Archives for the month of: February, 2017

Today I did two things that I’ve been putting off – two things I didn’t want to do, two things that, once completed, meant that they were never to be done again.

I wrote condolences for two people I love and admire who died at the end of the year.

And look. I realize that I keep using the present tense for people who are dead, just becuz they are dead doesn’t mean how I feel stopped and is in the past.

I wanted to say the right thing. For both of them. And at the same time, I didn’t want to say goodbye to either of them.

So I did it. Imperfect and grateful. Hopeful and sad.

What I wanted to say was “Thank you”. Mostly thank you. For listening, for sharing you with me. For making me laugh and smile and doing these tiny things that you probably didn’t know you were doing. Didn’t know I needed or valued.

Thanks for telling me about the love you have for your children and grandchildren, thank you for sharing jokes with me, for making it ok to find people attractive.

Thank you for being silly  with me in the middle of our serious work. Thank you for smiling and laughing in moments when I didn’t t believe I could.

Thank you for inspiring me to be quiet in my joy and loud in my pain. 

I just.

You both gave me different things, different gifts and I’m grateful for them all.


Things change, with me barely noticing, incrementally.

Then. Suddenly, the rewards are mine.

The first time I used the grocery delivery service, I ordered some yeast in my shopping cart. It was impulsive, I’m not sure how I found it on the site, but in it went. I forgot about it until I pulled it out of the box. It’s not like I had any flour or anything to go with it. I mean. That same delivery I ordered baking soda and baking powder – what I was doing? Seeing how many leavening agents I could have delivered to my door? 

That isn’t the way a person “groceries”.

The second time, I ordered (and received) flour. And salt. 


I thought about it. Those three things, the yeast in a state of suspended animation, slumbering in the door of the fridge, the flour also in the fridge, staring at me silently every time I opened the door.

In the summer, I took an aerial silks class, which I disliked for many reasons. Including the teaching style, which was basically “Here is a binder – open it, remove a page, read the directios, try to do the trick as the directions state. Try not to die.”


It’s not terribly helpful. And those black and white pictures weren’t helpful either.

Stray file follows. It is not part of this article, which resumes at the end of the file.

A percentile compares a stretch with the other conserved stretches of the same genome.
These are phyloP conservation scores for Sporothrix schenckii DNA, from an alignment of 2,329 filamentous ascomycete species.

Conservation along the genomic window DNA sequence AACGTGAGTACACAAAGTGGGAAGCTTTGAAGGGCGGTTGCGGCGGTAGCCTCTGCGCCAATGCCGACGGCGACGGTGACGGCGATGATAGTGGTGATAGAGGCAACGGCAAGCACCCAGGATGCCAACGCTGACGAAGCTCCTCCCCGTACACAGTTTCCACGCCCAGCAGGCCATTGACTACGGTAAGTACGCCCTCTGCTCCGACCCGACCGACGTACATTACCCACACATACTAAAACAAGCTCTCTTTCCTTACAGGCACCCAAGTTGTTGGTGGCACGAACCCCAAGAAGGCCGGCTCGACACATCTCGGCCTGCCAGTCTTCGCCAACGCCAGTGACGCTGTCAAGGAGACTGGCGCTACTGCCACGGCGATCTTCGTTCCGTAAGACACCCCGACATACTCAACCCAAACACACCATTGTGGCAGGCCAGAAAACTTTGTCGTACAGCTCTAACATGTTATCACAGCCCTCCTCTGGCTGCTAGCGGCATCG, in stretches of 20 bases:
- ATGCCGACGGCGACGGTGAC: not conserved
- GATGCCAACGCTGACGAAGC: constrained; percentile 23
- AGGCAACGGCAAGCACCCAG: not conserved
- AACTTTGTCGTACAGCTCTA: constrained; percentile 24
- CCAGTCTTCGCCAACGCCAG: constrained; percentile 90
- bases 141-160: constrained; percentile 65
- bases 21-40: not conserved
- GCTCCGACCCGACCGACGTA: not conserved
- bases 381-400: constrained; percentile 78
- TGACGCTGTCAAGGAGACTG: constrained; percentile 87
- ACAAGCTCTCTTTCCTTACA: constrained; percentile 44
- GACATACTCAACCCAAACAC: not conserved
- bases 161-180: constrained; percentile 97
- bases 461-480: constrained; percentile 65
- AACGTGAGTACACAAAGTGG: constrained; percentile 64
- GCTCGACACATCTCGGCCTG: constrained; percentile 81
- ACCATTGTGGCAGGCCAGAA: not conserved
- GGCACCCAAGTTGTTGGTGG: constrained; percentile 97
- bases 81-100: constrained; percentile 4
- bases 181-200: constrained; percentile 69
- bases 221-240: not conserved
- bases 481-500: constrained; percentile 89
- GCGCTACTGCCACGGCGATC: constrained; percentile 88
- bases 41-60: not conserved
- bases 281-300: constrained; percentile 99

Hating the aerial silks class, with so much flour and yeast.

What’s a girl to do?

I could have made some bread, I suppose.

By the time summer ended, I was all about the film festival so things not film-related took a back seat.

The woman who reccommended the aerial silks class to me was patient enough to listen to my complaints about it too.

Then, after some thought, after getting to know each other better, she invited me to try out her trapeze class.

I was ready to hate it. 

Never mind willingly hanging about from two pieces of fabric, two ropes and a mental bar doesn’t seem any safer. Or saner.

I went out.


It’s terrifying. Like. So scary. Cuz you are all “way up there” and the ground is like “way down there”. And there is nothing between up there and down there. Just air.

So much empty space.

I could just fall, actually, fall. 

I got really upset in the fall – the autumn – scared, angry. Felt like the world was just becoming a place I didn’t recognize or understand anymore. Felt like I didn’t and couldn’t trust people that I interact with all the time.

It’s unnerving. To sudddenly feel the world slip away like that. To lose track of the narrative. To fall, metaphorically.

And so I struggled.

And. Asked questions. Said some pretty hard stuff to friends and listened to hard stuff friends were saying. I was clumsy in my words.

And bruised. From trying not to die.

From continuing to fight gravity.

I woke three Saturdays ago and I enjoyed that state where the bed is still sleep warm and you know trapeze class isn’t until 1pm, so you can enjoy it just a little longer.

And. My nose wanted something different. I wanted to smell freshly baked bread.

After class, I found a recipe and got going.

It’s been ages since I baked bread. And it’s funny when I talk about “getting back to it” people make a funny face, as if I’m someone who looks like I shouldn’t know how to make bread.

Truth: I am someone who looks like I shouldn’t know how to make bread.

But I do.

And I’m learning how to do trapeze.

I know that the whole “bread and circus” thing is a metaphor. But taking it literarly is working really well for me. I wouldn’t have it any other way.

Maybe someday I’ll fall. But not today.